On March 29, 2011 students, faculty, staff, alumni and community allies made a significant stride toward divestment at Carleton University in Ottawa, the capital of Canada. Students Against Israeli Apartheid (SAIA) first launched our campus-based pension fund divestment campaign in January 2010. The student-led campaign was motivated by the 2005 call from Palestinian civil society “to impose broad boycotts and implement divestment initiatives against Israel [. . . ] until it fully complies with the precepts of international law.”
After over a year of failed attempts to meet with Carleton’s Pension Fund Committee, SAIA submitted a formal request to present our motion to the Board of Governors (BOG) — the highest decision-making body of the university — to divest from four companies complicit in violations of international law in Palestine: BAE Systems, Northrop Grumman, Motorola and Tesco Supermarkets. These companies manufacture weapons and weapon components used by the Israeli military against Palestinians, and also facilitate the expansion of illegal settlements in the West Bank. SAIA’s motion also called upon Carleton to implement a binding socially responsible investment policy, in full consultation with the Carleton community.
In an attempt to silence the students who put forward the motion, the BOG rejected SAIA’s request to make a presentation at their meeting. They informed students that the ostensibly public meeting would be closed to all observers, save for a small BOG-sanctioned list of five representatives “from both sides,” while the floor of the building where the meeting was to be held would be locked down and security stationed at all entrances.
However, the university administration’s attempts to muzzle the long list of divestment campaign endorsers — including over 2,000 letter and petition signatories, both the undergraduate and graduate students associations, and more than 25 student clubs, academic workers’ unions and university service centres — deeply backfired. During one of the busiest academic weeks of the year, more than 400 divestment supporters rallied at every entrance of the building to challenge the illegitimate decision-making process, and to voice a united message: “Board of Governors, we won’t rest, we won’t rest til you divest!”
In an inspiring show of solidarity, students and their allies engaged in diverse creative protest tactics, ranging from sit-ins to salsa and dabke dance-offs for divestment, successfully blocking several BOG members from entering the meeting. Eventually, the highly mobilized and energetic crowd became too much for the BOG to ignore, and they announced to the crowd that they had cancelled the meeting. The BOG members who had literally walked over students to go upstairs to the meeting then exited the building through a ‘walk of shame’ created by the crowd of cheerful protesters.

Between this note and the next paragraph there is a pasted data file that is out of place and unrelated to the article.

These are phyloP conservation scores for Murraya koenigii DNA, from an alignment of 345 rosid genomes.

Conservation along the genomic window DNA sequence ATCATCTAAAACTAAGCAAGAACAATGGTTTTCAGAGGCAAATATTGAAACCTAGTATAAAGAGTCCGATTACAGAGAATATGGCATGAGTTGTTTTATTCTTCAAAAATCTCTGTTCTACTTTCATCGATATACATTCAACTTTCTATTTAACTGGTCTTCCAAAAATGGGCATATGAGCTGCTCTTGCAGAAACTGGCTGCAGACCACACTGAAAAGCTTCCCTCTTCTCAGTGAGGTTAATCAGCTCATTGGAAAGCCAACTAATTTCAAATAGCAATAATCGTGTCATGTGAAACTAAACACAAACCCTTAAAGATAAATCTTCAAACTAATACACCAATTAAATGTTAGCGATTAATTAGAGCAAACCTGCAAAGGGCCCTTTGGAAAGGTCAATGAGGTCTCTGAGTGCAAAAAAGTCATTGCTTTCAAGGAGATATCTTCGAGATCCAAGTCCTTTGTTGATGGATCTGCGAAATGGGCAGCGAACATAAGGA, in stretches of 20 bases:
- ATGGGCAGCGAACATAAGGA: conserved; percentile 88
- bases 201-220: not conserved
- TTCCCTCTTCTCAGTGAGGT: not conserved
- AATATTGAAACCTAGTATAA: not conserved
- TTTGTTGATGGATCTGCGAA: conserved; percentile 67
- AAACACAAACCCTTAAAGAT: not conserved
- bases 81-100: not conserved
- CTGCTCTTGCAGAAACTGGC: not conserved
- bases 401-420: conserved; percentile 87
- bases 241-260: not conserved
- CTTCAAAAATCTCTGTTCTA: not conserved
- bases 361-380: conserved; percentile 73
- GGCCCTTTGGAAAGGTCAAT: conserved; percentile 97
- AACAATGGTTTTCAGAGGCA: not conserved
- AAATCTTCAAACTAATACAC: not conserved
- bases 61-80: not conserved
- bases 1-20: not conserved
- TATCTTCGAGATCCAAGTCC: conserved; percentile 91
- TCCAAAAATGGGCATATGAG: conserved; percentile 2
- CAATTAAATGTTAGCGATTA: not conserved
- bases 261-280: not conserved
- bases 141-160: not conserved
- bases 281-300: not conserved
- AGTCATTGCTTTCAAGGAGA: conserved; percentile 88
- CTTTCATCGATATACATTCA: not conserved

Divestment supporters proceeded to hold an ad-hoc, student-run general assembly in the lobby of the building, voting to: divest from Israeli military occupation; open a sexual assault centre on campus; abolish tuition fees; and create a new, democratically elected and representative membership for the BOG. While the general assembly was only a symbolic exercise and real institutional divestment still lies ahead at Carleton, we are confident that the university administration will eventually bow to student pressure, as we plan to increase the campaign’s momentum next year.
The unprecedented support and dedication from our allies in the lead up to the rally not only illustrated the community’s unanimous rejection of the practice of investing students’ tuition money in funding war and illegal occupation, but also showed that the SAIA-led divestment campaign is now a campus-wide movement. Our allies have made the campaign theirs, for example, Inés Barreda-Castañón, a member of the Humanitarian Organization of Latin American Students (HOLAS), stated at the rally: “Our tuition money is going to fund war, to fund money and to fund murder. It’s gone past SAIA and Palestine. HOLAS will always be here [ . . . ] if it’s a humanitarian issue, we’ll be there.”
Ending Carleton’s unethical investments is also part of a broader struggle against the university’s repeated attempts to silence the student body and implement undemocratic decision-making processes. It’s no coincidence that the same meeting the public was barred from was also the meeting where the BOG intended to announce an increase in student tuition fees. As media spokesperson Reem Buhaisi said of the rally: “This is about reclaiming our space, this is about tuition fees, this is about being respected and heard by people who say they advocate the things we ask for.”
SAIA’s actions to expose Carleton’s appalling lack of ethical principles and accountability have publicly shamed the university administration, who would like nothing better than for the issue of divestment to go away. However, as the crowd dispersed from the rally, SAIA and our allies were quite clear that the movement to divest from companies violating international law in occupied Palestine will only grow until our demands are met, vowing: “We will be back!”
Reprinted with permission from Students Against Israeli Apartheid — Carleton.